(iii)  the significant remaining permit decisions, environmental reviews, consultations, or other actions required before construction can commence on the project are within the control and jurisdiction of the executive branch of the Federal Government and can be efficiently and effectively completed within 18 months of the date of this memorandum, with priority given to projects for which required Federal actions can be completed within 12 months of the date of this memorandum.

(c)  All agencies rendering permitting decisions, conducting environmental reviews, completing consultations, or taking other actions related to the high-priority projects selected pursuant to this memorandum shall, consistent with applicable law and to the maximum extent practicable, expedite and coordinate their reviews, decisions, consultations, or other actions, and take related actions as necessary, consistent with available resources, including those actions relating to safety, public health, environmental protection, and public participation.

(d)  Agencies, consistent with applicable law, shall use the experience gained from expediting the high-priority projects selected under this memorandum, and from reviewing other projects throughout the permitting process, to identify and implement administrative, policy, technological, and procedural best practices that will improve the efficiency and effectiveness of Federal permitting and environmental review for infrastructure projects, while providing for public participation and protecting public health, safety, and the environment.

Sec. 2.  Improving Accountability, Transparency, and Efficiency through Information Technology.  To improve the accountability, transparency, and efficiency of Federal permitting and review processes, each agency rendering permitting decisions, conducting environmental reviews, completing consultations, or taking other actions related to any of the projects selected under section 1 of this memorandum shall, consistent with applicable law, make relevant information readily available to the public.  To this end:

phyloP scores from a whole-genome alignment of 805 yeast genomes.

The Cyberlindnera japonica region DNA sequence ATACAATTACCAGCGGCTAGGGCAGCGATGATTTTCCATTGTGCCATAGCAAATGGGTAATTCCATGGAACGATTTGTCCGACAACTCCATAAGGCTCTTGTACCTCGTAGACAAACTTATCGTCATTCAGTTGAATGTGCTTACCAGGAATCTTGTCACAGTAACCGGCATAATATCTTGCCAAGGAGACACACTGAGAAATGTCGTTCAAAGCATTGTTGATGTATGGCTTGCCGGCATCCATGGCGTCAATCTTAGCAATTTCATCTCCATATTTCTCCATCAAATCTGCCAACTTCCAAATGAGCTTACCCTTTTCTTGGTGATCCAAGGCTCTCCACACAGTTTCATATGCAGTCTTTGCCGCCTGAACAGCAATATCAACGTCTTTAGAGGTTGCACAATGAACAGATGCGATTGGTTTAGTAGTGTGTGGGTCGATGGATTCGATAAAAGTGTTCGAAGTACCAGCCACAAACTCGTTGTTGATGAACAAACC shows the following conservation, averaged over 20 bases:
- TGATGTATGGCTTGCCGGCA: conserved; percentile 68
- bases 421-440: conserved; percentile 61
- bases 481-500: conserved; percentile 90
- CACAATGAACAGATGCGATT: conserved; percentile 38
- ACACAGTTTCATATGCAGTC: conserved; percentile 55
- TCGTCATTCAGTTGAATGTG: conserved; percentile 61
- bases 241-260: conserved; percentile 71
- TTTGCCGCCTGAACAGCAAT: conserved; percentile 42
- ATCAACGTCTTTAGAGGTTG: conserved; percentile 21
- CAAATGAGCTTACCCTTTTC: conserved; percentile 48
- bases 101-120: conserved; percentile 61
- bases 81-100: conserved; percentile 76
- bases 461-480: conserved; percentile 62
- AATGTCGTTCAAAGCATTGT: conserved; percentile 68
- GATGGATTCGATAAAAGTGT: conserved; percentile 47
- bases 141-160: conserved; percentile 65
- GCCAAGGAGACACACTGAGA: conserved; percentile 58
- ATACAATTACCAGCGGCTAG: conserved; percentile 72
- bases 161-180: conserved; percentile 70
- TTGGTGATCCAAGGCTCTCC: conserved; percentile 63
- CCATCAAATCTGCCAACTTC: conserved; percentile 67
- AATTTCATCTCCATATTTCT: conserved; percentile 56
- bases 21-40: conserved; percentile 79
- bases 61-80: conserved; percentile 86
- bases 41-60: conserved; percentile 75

(a)  For each selected high-priority project, within 60 days of the date of this memorandum and on a regular basis thereafter, agencies shall track, and make available to the public on agency websites, information related to the actions required to complete Federal permitting, reviews, and other actions required to proceed with the priority project, including:

(i)    a list of all the actions required by each applicable agency to complete Federal permitting, reviews, and other actions necessary to proceed with the project;

(ii)   the expected completion date for each such action;

(iii)  a point of contact at the agency accountable for each such action; and

(iv)   in the event that an action is still pending as of the expected date of completion, a brief explanation of the reasons for the delay.

(b)  Within 90 days of the date of this memorandum, the Chief Information Officer (CIO) and the Chief Technology Officer (CTO) shall work with appropriate counterparts at agencies to launch the pilot phase of a centralized, online tool that aggregates the information for each of the priority projects described under section 1 of this memorandum, in a manner that facilitates easy access, enables the public to assess the status of permits required for infrastructure projects, and engages the public in new and creative ways of using the information.

(c)  Within 120 days of the date of this memorandum, the Chair of the Council on Environmental Quality, in coordination with the CIO and the CTO, shall work with appropriate counterparts at agencies to deploy in one or more agencies information technology tools with significant potential to reduce the time and cost required to complete permitting and environmental reviews, such as by enabling online submission and processing of public comments, or by allowing personnel from different agencies or jurisdictions to coordinate review timelines, share data, and review documents through a common, internet-based platform.

Agencies shall provide all support, documentation, and assistance necessary to implement these directives.

Sec. 3.  General Provisions.  (a)  This memorandum shall be implemented consistent with applicable law and subject to the availability of appropriations.

(b)  Nothing in this memorandum shall be construed to impair or otherwise affect the functions of the Director of the Office of Management and Budget relating to budgetary, administrative, and legislative proposals.

(c)  Independent agencies are strongly encouraged to comply with this memorandum.

(d)  This memorandum is not intended to, and does not, create any right or benefit, substantive or procedural, enforceable at law or in equity by any party against the United States, its departments, agencies, or entities, its officers, employees, or agents, or any other person.